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DIY Multi-unit stereo system

#1
Greetings, Zalost here and today I'm going to start with a basic overview of an idea I've sorta had for a while, the concepts behind which allow anyone to modify both car stereo systems and potentially use them to make custom home stereo systems, for cheap and or out of recycled stuff potentially.

ok so you can approach this many ways but the big one is that you need a central unit that can do the following.

*Adjustable volume control.
*Adjustable channel levels (stereo quadrophonic, or more if you want 7.1 etc.)
*At least 1 external input.

ok so to start with in my example I'm going to use as my central unit, your standard car stereo with cassette player.
Why a cassette player? because the one's used in cars are slot loading and take up way less space, also as I found out through tinkering with various ones, easier to clean and maintain since they're less complex electronically.

in this case we'll use an alpine 7288, it as a port on the back for an external CD changer, more on this in a moment.

[Image: g9XfCM5KsFJIA2OruxmBIONYRuQ36IY6Wwwi2kYI...piYdw=s0-d]

Notice the CD option on the 3rd button below the cassette bay.

see on the back there's a 7 pin DIN connector for plugging into a CD changer, but since it accepts standard Stereo audio input we can make use of it with a custom cable.

[Image: wlvLA6dk-3XmVsNEY2mtgn3jDCx-ps8aWcc4GOyh...hwf8Q=s412]

so once you have your stereo input the hard part is done, well outside of the power supply, but we'll get to that, it involves an old PC power supply Tongue

so once you have your AUX input (select CD on the main unit), what you need to do next is wire the stereo wires to a switch of some kind, I particularly like rotary switches for this but you can use any kind of switch you want, the number of poles is the audio channels you're switching plus ground and the positions/throws is the inputs so keep that in mind when you are selecting your switch/Switches.

in our case I'll be using this 3 position rotary.

[Image: voseooboszozt4emskk0.jpg]

basically what this does is let's you select the inputs on your device, you can also do a bus switch setup but that raises the complexity.

finally you'll need to select your inputs.

you've already got 2 thanks to that car radio, AM/FM and Cassette, you have 3 more for a total of 5.

in my example let's add a Bluetooth input 

[Image: s-l640.jpg]

Wire the channels as needed.

a CD player can be added using one of many projects involving a CDrom drive and an arduino or raspberry pi as the control and playback interface, many old CD rom drives also offered L/R channel audio out options reducing the complexity of this, just use the sbc as an atapi controller.

and finally your aux input, just wire up a standard headphone/aux jack to the front, unless you want to add dedicated RC plus in the back.

note: if you want to add both, use a bus switch (insanely cheap these), and wire the voltage line to the chip so that it switches if it detects signal, you can do this by wiring one of the inputs to both the bus and the VCC pins, I'd say do that for the front headphone jack input. (read 8mm TRRS jack)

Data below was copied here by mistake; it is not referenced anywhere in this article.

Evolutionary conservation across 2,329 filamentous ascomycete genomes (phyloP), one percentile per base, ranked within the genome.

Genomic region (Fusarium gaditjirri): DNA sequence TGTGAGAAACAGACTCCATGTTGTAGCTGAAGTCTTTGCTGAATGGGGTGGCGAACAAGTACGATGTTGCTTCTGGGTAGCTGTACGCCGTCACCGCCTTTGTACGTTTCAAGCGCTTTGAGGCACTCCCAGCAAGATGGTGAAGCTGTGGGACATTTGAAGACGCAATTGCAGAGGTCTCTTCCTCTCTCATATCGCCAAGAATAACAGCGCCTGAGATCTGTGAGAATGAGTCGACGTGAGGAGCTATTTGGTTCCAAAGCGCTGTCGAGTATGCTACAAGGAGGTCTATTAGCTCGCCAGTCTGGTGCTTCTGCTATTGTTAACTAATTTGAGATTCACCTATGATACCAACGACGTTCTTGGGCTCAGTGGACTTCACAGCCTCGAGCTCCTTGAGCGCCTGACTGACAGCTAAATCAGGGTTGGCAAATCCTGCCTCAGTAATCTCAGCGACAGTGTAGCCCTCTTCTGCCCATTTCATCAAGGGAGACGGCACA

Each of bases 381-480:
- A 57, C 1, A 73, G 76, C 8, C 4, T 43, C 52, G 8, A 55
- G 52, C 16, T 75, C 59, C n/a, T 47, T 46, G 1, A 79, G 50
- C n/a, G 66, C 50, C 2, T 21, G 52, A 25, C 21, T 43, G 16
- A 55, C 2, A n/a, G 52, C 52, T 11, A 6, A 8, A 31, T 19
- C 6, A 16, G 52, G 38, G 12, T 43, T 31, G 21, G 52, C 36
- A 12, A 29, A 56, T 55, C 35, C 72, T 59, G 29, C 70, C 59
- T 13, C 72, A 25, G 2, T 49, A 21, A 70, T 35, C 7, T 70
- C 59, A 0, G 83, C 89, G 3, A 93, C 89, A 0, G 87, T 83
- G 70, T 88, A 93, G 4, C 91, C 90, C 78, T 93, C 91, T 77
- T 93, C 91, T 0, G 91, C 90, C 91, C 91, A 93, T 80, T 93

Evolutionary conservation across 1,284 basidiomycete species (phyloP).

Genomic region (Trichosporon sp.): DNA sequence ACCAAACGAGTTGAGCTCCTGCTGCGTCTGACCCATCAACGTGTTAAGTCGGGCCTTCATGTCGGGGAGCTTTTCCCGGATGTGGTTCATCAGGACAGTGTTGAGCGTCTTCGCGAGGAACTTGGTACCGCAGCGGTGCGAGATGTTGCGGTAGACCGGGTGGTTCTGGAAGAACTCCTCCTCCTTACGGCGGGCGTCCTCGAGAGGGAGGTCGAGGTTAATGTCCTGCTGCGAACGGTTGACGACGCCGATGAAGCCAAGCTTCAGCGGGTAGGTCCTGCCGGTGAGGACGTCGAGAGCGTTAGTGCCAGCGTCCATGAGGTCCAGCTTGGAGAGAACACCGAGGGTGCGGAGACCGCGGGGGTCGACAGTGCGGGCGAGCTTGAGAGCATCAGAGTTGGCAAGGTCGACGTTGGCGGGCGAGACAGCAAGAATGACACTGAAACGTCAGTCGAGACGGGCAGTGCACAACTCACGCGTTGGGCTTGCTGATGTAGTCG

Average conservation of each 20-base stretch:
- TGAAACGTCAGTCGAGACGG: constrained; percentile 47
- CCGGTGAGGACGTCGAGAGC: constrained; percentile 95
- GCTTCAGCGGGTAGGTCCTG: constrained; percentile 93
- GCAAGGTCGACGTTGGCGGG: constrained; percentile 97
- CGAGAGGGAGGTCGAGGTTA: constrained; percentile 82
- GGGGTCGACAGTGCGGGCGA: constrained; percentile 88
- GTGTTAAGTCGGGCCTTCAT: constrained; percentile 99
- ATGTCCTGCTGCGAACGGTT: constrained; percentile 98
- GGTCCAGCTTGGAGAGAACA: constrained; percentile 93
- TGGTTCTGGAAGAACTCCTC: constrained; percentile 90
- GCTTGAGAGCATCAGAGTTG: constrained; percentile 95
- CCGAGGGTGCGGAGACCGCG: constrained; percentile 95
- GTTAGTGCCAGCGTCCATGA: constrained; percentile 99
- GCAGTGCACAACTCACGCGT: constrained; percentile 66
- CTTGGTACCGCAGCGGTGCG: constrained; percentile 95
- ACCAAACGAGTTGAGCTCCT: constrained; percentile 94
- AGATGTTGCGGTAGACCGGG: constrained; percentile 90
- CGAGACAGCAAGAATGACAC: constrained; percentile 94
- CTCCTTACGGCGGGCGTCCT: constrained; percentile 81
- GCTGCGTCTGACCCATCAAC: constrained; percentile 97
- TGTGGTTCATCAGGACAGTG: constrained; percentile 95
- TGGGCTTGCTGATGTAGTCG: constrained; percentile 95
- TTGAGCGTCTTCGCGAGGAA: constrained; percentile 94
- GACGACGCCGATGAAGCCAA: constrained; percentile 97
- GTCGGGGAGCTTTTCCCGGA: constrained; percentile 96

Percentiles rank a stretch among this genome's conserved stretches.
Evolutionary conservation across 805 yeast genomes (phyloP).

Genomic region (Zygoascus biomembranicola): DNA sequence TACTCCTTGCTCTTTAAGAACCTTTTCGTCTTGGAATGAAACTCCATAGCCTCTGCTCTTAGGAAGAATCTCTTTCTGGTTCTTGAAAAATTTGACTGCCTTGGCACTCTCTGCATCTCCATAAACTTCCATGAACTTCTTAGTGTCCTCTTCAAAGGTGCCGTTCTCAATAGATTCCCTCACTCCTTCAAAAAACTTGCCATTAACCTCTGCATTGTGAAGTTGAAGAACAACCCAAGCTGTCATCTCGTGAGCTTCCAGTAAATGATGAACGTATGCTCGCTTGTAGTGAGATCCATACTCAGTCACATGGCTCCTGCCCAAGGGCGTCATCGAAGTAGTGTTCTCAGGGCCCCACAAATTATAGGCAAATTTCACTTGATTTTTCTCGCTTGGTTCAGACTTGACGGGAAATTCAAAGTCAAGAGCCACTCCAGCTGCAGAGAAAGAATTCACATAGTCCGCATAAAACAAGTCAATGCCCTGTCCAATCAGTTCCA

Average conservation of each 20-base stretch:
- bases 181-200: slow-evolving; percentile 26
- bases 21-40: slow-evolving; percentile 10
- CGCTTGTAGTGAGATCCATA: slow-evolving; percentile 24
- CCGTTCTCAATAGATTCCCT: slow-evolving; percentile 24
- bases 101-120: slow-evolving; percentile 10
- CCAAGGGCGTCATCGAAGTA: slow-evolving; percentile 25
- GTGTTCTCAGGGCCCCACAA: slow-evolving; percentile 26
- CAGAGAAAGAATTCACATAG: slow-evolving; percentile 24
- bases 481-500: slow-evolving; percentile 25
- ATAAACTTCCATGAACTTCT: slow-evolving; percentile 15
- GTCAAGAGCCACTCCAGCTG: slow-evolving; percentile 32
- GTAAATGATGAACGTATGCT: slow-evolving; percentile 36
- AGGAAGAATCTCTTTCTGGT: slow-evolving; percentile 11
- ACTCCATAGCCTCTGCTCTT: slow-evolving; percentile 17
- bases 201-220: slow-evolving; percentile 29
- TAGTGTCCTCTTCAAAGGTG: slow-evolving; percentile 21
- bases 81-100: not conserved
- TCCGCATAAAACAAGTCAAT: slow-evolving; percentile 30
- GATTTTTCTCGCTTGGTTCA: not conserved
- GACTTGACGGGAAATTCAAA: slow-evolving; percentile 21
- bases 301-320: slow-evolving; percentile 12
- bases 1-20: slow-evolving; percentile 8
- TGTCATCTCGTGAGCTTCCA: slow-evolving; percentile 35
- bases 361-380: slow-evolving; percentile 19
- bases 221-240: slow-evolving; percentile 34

you can obviously have fun and be creative with this, use multiple switches, use switches with more inputs, etc.

some of the inputs you can build/add include things like 8track players, Tracker file players (xm files, mod files etc.), MP3/digital audio players (read off SD card or flash drive, possibly combine with CD player?)

it's able to be whatever you want and that's the fun part.

finally you're going to need a computer power supply.

I recommend a modular one, that way you can make your own wiring harness for whatever devices you're rigging up and just plug it in after the fact.

the diagrams for the various pinouts are on the web, just remember that most of your car equipment uses 12volts so you'll need to account for this in your power supply.

luckily computer power supplies output 12 volts and are fairly regulated, just adjust the amperage using a variable resistor to make sure it outputs the correct amperage, most car stereos use around 5 amps so make sure to account for this when making your wiring harness between the power supply and radio unit, same with any other components.
here's the formula for figuring out what resistor you need.
(5-4)/0.36=R

do the same for all other devices, you'll find the majority are DC so just adjust as needed getting the starting voltage as close to the needed as possible, usually on the high side to step down and regulate it.

there's tons of information on the net regarding using resistors in DC circuits to output specific amps and volts so do more research on that unless you want to end up with the bad smelling "magic smoke" frequently talked about in electronics circles.

I'll answer any questions posted as they come up and post my own unit as I build it but I wanted to go over the theory and concepts first.
"I reject your reality and subsitute my own." - Adam Savage, Mythbusters
[Image: 5.jpg]
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Thanks given by: Darth-Apple , Darth-Apple
#2
Very good guide!! My brother did something very similar. He wired up the entire amp unit and used some custom electronics as you described. It ended up working very well.